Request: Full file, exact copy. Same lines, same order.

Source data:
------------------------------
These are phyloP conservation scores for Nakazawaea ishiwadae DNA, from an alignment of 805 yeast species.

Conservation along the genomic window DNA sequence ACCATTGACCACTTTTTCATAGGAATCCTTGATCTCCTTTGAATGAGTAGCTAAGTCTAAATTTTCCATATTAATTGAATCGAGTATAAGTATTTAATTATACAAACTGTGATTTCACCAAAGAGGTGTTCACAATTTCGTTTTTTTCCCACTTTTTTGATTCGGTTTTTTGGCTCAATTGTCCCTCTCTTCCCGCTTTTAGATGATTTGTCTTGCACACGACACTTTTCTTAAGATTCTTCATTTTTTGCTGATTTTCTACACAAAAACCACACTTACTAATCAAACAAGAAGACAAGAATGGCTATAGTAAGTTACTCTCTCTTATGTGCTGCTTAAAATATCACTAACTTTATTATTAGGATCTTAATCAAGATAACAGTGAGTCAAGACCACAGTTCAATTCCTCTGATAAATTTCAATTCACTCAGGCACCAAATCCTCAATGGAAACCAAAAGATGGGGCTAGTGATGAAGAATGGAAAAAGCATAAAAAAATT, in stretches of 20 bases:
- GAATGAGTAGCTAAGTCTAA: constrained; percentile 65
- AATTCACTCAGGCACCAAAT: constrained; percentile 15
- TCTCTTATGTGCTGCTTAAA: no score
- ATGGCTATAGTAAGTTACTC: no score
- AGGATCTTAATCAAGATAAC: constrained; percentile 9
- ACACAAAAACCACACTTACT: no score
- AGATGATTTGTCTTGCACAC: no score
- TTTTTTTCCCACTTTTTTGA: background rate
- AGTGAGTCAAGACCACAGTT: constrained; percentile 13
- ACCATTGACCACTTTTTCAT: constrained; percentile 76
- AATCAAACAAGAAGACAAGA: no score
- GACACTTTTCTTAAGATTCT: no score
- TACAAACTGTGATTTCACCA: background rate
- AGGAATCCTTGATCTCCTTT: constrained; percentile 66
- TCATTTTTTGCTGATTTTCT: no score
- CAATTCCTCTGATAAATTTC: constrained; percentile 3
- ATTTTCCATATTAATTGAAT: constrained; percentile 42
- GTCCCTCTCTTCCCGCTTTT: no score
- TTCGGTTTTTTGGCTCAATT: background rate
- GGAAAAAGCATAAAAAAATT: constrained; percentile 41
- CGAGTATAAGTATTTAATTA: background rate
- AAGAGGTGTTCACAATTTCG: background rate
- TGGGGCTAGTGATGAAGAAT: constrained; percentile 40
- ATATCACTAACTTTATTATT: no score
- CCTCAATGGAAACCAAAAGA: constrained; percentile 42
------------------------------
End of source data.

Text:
These are phyloP conservation scores for Nakazawaea ishiwadae DNA, from an alignment of 805 yeast species.

Conservation along the genomic window DNA sequence ACCATTGACCACTTTTTCATAGGAATCCTTGATCTCCTTTGAATGAGTAGCTAAGTCTAAATTTTCCATATTAATTGAATCGAGTATAAGTATTTAATTATACAAACTGTGATTTCACCAAAGAGGTGTTCACAATTTCGTTTTTTTCCCACTTTTTTGATTCGGTTTTTTGGCTCAATTGTCCCTCTCTTCCCGCTTTTAGATGATTTGTCTTGCACACGACACTTTTCTTAAGATTCTTCATTTTTTGCTGATTTTCTACACAAAAACCACACTTACTAATCAAACAAGAAGACAAGAATGGCTATAGTAAGTTACTCTCTCTTATGTGCTGCTTAAAATATCACTAACTTTATTATTAGGATCTTAATCAAGATAACAGTGAGTCAAGACCACAGTTCAATTCCTCTGATAAATTTCAATTCACTCAGGCACCAAATCCTCAATGGAAACCAAAAGATGGGGCTAGTGATGAAGAATGGAAAAAGCATAAAAAAATT, in stretches of 20 bases:
- GAATGAGTAGCTAAGTCTAA: constrained; percentile 65
- AATTCACTCAGGCACCAAAT: constrained; percentile 15
- TCTCTTATGTGCTGCTTAAA: no score
- ATGGCTATAGTAAGTTACTC: no score
- AGGATCTTAATCAAGATAAC: constrained; percentile 9
- ACACAAAAACCACACTTACT: no score
- AGATGATTTGTCTTGCACAC: no score
- TTTTTTTCCCACTTTTTTGA: background rate
- AGTGAGTCAAGACCACAGTT: constrained; percentile 13
- ACCATTGACCACTTTTTCAT: constrained; percentile 76
- AATCAAACAAGAAGACAAGA: no score
- GACACTTTTCTTAAGATTCT: no score
- TACAAACTGTGATTTCACCA: background rate
- AGGAATCCTTGATCTCCTTT: constrained; percentile 66
- TCATTTTTTGCTGATTTTCT: no score
- CAATTCCTCTGATAAATTTC: constrained; percentile 3
- ATTTTCCATATTAATTGAAT: constrained; percentile 42
- GTCCCTCTCTTCCCGCTTTT: no score
- TTCGGTTTTTTGGCTCAATT: background rate
- GGAAAAAGCATAAAAAAATT: constrained; percentile 41
- CGAGTATAAGTATTTAATTA: background rate
- AAGAGGTGTTCACAATTTCG: background rate
- TGGGGCTAGTGATGAAGAAT: constrained; percentile 40
- ATATCACTAACTTTATTATT: no score
- CCTCAATGGAAACCAAAAGA: constrained; percentile 42